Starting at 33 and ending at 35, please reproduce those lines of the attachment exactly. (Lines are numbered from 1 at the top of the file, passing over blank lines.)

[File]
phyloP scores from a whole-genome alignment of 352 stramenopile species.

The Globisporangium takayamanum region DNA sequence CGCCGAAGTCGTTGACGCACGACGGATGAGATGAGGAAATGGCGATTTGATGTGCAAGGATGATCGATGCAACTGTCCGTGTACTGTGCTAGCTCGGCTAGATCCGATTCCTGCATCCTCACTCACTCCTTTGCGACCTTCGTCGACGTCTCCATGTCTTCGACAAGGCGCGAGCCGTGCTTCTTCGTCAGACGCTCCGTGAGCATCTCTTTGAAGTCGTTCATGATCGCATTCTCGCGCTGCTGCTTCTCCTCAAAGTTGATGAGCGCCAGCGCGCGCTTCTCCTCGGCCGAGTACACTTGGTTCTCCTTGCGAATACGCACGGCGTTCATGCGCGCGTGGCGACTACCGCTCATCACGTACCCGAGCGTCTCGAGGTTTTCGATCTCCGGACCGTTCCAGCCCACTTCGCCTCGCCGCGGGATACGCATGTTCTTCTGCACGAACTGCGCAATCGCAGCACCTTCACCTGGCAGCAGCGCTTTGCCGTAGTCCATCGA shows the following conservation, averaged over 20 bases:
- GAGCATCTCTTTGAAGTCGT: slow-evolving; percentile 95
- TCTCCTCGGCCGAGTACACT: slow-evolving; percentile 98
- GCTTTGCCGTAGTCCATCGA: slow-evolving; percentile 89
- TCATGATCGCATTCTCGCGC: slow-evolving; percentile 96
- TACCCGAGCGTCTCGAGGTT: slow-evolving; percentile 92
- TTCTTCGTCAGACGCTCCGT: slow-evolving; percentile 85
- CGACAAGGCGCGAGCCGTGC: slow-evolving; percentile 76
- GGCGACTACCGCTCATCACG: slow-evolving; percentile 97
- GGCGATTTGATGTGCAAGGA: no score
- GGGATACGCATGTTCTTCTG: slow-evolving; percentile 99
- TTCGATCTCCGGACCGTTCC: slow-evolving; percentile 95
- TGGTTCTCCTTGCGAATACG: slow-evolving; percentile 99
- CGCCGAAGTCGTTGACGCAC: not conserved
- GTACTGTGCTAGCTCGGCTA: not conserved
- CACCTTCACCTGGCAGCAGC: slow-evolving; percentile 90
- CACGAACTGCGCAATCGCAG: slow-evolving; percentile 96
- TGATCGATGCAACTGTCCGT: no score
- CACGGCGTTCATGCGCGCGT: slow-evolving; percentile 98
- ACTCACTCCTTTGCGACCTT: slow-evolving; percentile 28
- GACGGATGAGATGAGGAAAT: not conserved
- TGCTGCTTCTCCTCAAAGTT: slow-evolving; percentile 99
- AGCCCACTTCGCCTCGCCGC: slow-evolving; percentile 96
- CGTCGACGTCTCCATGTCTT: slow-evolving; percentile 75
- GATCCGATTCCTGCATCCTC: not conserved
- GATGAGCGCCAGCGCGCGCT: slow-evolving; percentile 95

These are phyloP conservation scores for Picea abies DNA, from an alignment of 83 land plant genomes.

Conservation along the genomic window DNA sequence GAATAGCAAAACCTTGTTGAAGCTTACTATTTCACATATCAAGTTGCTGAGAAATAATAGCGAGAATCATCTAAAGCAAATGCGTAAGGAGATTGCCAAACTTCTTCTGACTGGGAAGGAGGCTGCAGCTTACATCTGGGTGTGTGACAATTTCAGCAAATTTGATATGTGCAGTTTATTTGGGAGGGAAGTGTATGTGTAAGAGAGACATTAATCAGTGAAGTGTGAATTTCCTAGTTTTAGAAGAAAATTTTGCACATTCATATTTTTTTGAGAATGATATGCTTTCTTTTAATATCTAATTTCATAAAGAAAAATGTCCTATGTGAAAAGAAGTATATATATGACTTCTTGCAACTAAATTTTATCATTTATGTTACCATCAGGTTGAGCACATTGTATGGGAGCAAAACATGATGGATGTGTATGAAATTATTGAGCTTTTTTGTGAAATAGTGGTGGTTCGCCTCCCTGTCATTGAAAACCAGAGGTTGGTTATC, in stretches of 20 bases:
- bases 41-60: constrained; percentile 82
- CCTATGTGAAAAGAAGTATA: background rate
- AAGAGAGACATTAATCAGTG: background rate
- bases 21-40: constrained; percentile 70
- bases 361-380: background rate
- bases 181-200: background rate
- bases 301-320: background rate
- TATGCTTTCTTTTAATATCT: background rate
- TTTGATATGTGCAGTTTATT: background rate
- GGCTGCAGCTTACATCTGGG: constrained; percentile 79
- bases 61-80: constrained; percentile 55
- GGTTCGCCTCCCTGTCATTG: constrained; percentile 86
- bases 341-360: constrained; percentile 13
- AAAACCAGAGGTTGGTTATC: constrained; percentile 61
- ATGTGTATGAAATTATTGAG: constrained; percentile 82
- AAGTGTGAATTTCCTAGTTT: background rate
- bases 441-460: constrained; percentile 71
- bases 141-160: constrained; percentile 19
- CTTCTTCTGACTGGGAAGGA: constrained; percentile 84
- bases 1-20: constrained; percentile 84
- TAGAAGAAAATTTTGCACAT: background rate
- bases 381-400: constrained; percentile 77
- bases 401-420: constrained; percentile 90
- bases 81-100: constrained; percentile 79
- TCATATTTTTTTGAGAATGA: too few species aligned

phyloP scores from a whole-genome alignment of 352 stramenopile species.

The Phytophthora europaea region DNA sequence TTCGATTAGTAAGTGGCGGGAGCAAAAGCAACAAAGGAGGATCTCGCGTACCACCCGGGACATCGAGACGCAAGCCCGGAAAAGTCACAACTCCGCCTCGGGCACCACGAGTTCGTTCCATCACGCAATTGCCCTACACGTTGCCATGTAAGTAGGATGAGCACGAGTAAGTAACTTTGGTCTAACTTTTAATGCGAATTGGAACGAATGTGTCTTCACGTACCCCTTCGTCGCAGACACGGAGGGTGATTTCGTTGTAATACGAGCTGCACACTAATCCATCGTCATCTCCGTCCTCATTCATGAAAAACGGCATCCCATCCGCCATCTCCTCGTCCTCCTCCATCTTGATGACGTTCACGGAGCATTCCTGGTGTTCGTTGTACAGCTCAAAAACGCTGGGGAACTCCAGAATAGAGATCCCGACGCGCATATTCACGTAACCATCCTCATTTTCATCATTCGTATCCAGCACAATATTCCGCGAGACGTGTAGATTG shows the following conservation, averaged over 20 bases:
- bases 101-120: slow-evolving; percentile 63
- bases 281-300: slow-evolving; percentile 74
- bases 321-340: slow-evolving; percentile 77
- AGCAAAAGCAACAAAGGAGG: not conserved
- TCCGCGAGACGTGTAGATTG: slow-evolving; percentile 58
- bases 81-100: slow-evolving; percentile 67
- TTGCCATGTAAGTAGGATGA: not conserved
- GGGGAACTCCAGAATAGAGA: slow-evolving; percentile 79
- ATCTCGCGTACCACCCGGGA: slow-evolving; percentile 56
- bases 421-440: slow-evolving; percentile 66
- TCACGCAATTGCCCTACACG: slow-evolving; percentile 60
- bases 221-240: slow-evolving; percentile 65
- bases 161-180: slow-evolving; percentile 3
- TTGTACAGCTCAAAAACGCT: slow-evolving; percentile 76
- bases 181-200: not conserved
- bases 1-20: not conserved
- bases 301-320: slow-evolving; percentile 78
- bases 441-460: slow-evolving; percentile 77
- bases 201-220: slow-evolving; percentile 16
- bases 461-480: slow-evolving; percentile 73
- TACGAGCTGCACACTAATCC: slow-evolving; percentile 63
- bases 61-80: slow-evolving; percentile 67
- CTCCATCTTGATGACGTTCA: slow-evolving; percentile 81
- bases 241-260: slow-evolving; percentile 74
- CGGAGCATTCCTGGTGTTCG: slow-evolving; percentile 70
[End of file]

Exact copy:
- bases 21-40: constrained; percentile 70
- bases 361-380: background rate
- bases 181-200: background rate